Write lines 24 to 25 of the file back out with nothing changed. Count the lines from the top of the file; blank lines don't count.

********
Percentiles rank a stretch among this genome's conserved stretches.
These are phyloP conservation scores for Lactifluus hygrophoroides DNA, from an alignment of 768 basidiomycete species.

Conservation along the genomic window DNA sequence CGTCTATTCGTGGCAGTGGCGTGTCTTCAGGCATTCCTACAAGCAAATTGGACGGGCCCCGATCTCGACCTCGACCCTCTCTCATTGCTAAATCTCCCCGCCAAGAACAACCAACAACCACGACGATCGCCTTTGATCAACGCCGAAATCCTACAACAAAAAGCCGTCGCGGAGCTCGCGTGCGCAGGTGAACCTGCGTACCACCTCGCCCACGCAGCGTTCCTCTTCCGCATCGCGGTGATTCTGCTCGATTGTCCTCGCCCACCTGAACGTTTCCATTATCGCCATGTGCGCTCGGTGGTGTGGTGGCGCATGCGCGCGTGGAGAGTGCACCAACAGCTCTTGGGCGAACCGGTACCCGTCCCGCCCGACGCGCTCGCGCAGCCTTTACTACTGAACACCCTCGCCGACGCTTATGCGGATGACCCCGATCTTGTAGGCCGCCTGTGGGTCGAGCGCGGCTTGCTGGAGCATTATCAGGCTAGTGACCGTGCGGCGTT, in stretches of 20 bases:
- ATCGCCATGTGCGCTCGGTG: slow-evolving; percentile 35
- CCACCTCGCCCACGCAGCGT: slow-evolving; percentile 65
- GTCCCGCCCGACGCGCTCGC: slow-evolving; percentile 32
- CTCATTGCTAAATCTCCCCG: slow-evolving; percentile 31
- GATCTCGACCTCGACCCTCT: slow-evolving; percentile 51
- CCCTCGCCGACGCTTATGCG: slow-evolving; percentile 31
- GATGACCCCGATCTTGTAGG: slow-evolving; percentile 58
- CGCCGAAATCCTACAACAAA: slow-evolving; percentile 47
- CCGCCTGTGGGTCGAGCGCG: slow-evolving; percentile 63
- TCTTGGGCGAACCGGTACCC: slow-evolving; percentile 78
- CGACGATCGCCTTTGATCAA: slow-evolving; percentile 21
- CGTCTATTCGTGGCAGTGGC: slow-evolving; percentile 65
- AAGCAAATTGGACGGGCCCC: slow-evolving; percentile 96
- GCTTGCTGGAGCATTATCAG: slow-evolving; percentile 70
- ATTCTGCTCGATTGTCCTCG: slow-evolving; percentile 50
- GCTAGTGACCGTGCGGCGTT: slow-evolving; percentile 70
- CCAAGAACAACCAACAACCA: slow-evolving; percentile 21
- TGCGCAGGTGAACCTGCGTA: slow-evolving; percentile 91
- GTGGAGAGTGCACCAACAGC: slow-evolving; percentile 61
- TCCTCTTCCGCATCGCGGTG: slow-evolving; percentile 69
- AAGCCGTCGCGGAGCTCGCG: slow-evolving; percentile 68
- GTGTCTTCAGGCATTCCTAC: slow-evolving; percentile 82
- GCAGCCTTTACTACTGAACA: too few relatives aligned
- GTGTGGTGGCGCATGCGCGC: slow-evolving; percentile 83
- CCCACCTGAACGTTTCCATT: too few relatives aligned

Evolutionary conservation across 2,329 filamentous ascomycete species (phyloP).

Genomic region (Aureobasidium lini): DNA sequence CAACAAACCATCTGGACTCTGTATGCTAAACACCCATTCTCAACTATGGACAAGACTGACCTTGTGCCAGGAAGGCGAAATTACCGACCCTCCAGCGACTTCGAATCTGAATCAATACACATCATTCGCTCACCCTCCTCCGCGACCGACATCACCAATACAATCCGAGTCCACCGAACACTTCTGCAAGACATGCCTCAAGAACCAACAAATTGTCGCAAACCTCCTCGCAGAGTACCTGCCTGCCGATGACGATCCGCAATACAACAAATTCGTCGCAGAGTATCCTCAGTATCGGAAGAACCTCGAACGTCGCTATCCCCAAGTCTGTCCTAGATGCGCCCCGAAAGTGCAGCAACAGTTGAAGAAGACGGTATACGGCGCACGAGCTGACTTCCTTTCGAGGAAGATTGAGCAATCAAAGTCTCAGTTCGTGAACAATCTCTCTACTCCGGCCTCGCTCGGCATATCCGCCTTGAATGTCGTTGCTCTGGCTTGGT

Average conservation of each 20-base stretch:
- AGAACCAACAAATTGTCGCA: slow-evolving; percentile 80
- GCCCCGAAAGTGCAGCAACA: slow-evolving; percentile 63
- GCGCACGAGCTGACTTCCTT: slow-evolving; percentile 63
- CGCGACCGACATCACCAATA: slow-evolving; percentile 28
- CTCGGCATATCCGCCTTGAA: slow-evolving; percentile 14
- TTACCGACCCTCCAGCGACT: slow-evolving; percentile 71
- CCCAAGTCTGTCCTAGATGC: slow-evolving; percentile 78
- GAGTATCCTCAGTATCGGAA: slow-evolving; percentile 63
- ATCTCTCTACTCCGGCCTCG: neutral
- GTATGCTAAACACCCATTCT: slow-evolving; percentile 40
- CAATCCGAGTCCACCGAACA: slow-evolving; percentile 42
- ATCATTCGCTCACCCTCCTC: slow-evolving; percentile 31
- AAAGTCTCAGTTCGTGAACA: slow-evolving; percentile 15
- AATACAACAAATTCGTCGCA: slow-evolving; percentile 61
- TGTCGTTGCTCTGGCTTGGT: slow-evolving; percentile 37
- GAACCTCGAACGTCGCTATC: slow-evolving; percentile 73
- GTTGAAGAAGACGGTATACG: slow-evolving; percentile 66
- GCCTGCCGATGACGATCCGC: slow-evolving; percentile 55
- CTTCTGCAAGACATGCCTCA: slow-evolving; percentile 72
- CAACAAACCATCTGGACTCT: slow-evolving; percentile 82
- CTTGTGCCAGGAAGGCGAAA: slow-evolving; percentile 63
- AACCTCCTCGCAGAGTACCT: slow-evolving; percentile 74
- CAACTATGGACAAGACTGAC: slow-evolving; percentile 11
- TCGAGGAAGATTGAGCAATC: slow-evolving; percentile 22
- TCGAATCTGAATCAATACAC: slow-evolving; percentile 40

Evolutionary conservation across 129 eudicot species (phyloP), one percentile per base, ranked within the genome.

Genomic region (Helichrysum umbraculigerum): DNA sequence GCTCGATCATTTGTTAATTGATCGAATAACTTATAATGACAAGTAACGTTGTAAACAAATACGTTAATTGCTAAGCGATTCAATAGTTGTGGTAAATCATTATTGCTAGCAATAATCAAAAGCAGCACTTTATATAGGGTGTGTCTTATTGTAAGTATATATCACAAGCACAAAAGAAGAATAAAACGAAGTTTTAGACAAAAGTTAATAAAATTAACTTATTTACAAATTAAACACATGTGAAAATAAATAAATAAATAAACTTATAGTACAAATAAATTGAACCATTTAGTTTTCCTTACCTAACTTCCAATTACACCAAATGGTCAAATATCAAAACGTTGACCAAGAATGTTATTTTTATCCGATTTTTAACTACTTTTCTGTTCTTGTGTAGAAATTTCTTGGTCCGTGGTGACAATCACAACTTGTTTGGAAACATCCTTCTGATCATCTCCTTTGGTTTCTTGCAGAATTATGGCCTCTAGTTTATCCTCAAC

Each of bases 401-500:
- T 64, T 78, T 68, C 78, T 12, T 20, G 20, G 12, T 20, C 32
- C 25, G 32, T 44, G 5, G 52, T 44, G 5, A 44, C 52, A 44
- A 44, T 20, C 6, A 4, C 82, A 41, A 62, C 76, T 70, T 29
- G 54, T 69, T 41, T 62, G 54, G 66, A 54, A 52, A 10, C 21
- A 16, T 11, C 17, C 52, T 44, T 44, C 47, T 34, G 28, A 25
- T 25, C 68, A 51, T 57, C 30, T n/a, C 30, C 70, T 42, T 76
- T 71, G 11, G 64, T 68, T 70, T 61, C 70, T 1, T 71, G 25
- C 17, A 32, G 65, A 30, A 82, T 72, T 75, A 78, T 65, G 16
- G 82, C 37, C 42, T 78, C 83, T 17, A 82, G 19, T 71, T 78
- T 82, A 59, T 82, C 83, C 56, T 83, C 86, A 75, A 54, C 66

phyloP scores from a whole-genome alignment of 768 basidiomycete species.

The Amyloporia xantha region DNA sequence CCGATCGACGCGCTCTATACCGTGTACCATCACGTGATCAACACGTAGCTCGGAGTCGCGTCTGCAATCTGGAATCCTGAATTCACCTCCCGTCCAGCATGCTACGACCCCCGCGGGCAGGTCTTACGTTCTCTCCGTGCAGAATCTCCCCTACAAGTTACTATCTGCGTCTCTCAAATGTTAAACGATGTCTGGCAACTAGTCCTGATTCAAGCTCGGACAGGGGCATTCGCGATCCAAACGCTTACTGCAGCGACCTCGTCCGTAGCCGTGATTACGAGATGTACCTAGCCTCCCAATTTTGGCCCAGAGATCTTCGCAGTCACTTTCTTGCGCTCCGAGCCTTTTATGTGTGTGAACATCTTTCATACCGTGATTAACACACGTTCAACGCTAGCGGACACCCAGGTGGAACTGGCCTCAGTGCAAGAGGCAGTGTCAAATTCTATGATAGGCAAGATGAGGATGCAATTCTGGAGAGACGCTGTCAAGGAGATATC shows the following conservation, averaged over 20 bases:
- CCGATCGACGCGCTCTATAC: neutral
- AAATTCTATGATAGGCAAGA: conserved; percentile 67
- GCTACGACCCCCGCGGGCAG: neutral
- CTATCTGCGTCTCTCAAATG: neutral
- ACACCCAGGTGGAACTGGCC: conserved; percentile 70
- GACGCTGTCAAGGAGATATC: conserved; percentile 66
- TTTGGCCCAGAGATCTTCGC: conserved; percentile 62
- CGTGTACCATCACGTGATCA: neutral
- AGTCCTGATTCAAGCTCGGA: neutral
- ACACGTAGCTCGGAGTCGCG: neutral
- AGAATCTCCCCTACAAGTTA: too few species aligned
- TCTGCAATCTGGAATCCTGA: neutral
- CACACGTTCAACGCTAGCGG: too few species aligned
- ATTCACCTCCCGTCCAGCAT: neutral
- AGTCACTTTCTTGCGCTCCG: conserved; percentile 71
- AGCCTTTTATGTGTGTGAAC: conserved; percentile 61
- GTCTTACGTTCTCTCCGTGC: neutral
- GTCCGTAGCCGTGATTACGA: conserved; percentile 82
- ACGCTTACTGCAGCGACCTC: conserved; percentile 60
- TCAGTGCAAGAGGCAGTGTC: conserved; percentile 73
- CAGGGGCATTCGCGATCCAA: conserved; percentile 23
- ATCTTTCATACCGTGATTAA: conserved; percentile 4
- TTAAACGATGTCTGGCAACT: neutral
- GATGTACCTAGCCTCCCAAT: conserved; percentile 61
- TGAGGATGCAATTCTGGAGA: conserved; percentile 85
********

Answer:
- AAGCCGTCGCGGAGCTCGCG: slow-evolving; percentile 68
- GTGTCTTCAGGCATTCCTAC: slow-evolving; percentile 82